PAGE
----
Late one summer day a green kite soars, weaves and sways in the seamless blue sky while its proud owner, a scraggy little boy in his early teens, oblivious to the scorching midday sun, his ruddy face covered in sweat and grime, twirls a wooden spool. Suddenly a yellow-red bapachya appears from nowhere, spoiling for a fight. The boy steals a glance at the invader and steadies himself, bristling with excitement.
The bapachya (a bi-colored kite) veers towards his own kite, straightens, soars up skywards, whirls and then comes tearing down. The green kite ducks, smartly dodging the oncoming rush, propels itself up above the challenger and then deftly homes in with an unrelenting dive, taking the bapachya off guard. As both lock, a battle begins with baited breath. The kites spin away as lines are fed. All at once the babachya falters, then plummets down in a wild descent. “Chait!”, bellows the
victorious owner of the green kite at the top of his lungs in a true battle drawn cry.
Although age has caught up with me, now in my mid-50s, I think back to those days every Dasain when the sky is speckled by vibrant red, blue, yellow, green, you name it, in a wonderful kaleidoscope. Old memories rush back in virtual reality, of that spool-toting little chap lost in a world of his own with his kite. How on earth can I fail to remember those wonderful priceless moments drenched in excitement and drama, let alone that small wide-eyed, heady, little fellow? Simply because, I am he.
In the 1960s, a time of no ‘tellys’ and of long tiring waits for movies to change at the handful of theatres (in those days a movie ran for several weeks), for the youngsters of Kathmandu the only way out to unleash themselves during the long awaited Dasain holidays was to fly kites, run kites and, more than that, to fight kites. For me it was an obsession. I whined, scrounged, stole, threw one too many tantrums at home, and did not mind trading mom’s frequent thrashing for a day’s kiting. I still remember how the corrugated-sheet roofing of my house leaked when the monsoons came as it had to bear the brunt of my wild stomping each Dasain. There was never a dull moment flying and fighting kites. When the holiday escapades were over, what remained of the tell-tale cuts, gashes, and rashes, all so heroically ignored through the entire Dasain, stood out as endearing reminders of a beloved season that had once again passed a little too soon.
In those days the kites, the bapachyas, ankhes, fatuwas, dariwals and what-not, cost from half a rupee to two rupees apiece, depending on their size. The bigger and the fancier ones with watermarks like long stripes that ran across the crisp paper cost six to eight rupees, though always considered a luxury by us. The strings available then were the plain and lightly waxed, unlike the ready-to-use glass coated ones that you find aplenty today hanging by their spools in the kite shops. A motley array of wooden spools hung in the shops, too, in all sizes to suit your pocketbook. The kites came from Calcutta (Kolkata) and Patna, the strings from Bareily (India), while the wooden spools were made by the local carpenters. For us, Ason, with only a handful of kite shops, was the hub for all the kiting paraphernalia.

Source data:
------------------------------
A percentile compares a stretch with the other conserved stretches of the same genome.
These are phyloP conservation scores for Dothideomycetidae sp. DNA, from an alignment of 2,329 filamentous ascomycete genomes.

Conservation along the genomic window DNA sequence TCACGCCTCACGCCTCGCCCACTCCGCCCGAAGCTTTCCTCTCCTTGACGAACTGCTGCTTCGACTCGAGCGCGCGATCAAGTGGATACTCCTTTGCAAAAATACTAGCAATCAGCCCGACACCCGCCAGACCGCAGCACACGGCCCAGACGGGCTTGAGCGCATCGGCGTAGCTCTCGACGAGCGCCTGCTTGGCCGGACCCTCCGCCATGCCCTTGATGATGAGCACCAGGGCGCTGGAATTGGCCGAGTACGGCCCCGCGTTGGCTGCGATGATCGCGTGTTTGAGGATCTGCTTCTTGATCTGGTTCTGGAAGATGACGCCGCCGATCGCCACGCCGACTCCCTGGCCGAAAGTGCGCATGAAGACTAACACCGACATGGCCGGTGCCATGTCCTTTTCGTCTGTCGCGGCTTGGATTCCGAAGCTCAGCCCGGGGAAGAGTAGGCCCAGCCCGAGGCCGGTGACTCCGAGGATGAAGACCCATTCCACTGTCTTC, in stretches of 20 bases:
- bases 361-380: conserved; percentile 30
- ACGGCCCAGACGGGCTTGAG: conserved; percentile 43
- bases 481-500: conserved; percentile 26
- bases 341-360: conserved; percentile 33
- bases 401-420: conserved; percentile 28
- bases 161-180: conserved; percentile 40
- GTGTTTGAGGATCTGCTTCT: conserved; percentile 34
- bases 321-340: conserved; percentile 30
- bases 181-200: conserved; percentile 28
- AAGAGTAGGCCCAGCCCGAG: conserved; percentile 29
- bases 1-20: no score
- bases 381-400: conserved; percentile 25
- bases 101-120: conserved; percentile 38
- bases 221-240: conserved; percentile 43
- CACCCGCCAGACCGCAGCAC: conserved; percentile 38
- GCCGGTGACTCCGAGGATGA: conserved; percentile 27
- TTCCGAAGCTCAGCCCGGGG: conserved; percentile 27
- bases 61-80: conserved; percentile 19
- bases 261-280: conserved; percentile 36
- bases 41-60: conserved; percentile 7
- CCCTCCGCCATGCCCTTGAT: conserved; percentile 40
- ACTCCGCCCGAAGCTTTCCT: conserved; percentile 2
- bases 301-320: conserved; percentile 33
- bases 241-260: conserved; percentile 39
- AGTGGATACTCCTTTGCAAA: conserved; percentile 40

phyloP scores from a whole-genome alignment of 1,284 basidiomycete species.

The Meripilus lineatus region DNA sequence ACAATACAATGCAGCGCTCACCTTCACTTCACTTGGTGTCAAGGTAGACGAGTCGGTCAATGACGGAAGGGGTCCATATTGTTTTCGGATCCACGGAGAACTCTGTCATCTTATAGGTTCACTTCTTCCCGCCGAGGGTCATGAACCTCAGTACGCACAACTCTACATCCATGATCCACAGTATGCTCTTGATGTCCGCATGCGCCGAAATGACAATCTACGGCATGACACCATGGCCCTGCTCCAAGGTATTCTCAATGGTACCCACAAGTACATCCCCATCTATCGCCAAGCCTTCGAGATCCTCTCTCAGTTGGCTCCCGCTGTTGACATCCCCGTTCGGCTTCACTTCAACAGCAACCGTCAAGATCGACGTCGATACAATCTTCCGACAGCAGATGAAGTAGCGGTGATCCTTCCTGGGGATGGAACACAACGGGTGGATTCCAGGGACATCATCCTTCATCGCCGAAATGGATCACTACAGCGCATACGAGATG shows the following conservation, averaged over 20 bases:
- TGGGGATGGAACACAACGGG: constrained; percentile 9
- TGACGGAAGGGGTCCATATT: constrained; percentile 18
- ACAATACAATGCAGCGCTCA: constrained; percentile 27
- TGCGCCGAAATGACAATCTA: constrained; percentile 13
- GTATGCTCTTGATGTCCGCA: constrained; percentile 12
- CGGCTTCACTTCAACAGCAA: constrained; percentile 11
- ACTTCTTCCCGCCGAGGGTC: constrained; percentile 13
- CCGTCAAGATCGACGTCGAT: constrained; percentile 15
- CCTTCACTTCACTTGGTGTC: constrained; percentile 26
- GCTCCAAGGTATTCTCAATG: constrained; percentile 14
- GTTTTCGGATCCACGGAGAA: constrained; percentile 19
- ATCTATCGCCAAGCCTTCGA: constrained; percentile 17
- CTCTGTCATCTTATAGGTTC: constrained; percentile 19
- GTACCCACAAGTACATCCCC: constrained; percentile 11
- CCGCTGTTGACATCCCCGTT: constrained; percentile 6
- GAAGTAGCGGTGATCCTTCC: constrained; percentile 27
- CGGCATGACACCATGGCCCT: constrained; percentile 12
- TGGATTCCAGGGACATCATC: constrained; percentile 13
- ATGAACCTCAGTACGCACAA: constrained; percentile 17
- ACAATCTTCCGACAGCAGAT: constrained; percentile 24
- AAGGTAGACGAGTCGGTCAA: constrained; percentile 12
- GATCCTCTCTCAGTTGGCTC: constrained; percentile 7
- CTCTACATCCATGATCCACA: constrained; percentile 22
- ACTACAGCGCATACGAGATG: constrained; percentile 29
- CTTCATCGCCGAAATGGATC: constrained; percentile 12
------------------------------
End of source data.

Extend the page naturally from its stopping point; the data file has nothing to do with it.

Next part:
Now before we could have a go at flying, one crucial piece of work remained—the maza ritual. Maza is a concoction comprising of linseed oil (aalas), arrowroot powder, sago grains (sabdana), a slippery extract squeezed out of a cactus plant called ghyukumari and powdered glass, was brewed to a thick consistency and then applied to the string. All this stuff was sold at the same kite shops save for the powdered glass which we prepared ourselves by pounding light bulbs and sifting it through a muslin cloth. The cactus was foraged from the neighborhood. Every boy prided in his maza recipe, which he kept secret as success at kite fighting rested upon it.
With the sun high, the maza application begins as two spools, one loaded and the other blank, are readied, held by two boys while the chap with that pot of thick messy concoction scoops up a fistful, holds the line in between and as the line is fed to the blank spool, the index finger and the thumb of the other hand presses the passing line to enable a uniform coat. Ritual accomplished, the spool with the coated line is then laid out in the sun to dry. Given a bright sunny day, the strings take a little over three hours to dry and
become battle ready.
Now I do not profess to have been an ace fighter in those days but I did hold some clout over my neighborhood peers. When in my elements, I downed 7 or 8 kites against a loss of only 2 or 3, considered an admirable feat among my friends; but there were days, too, when only frustrating defeats came by. I had friends who were great at kite running; but I had no stomach for it as it called for speed and brawn that I lacked, and as often as not it ended in scuffles.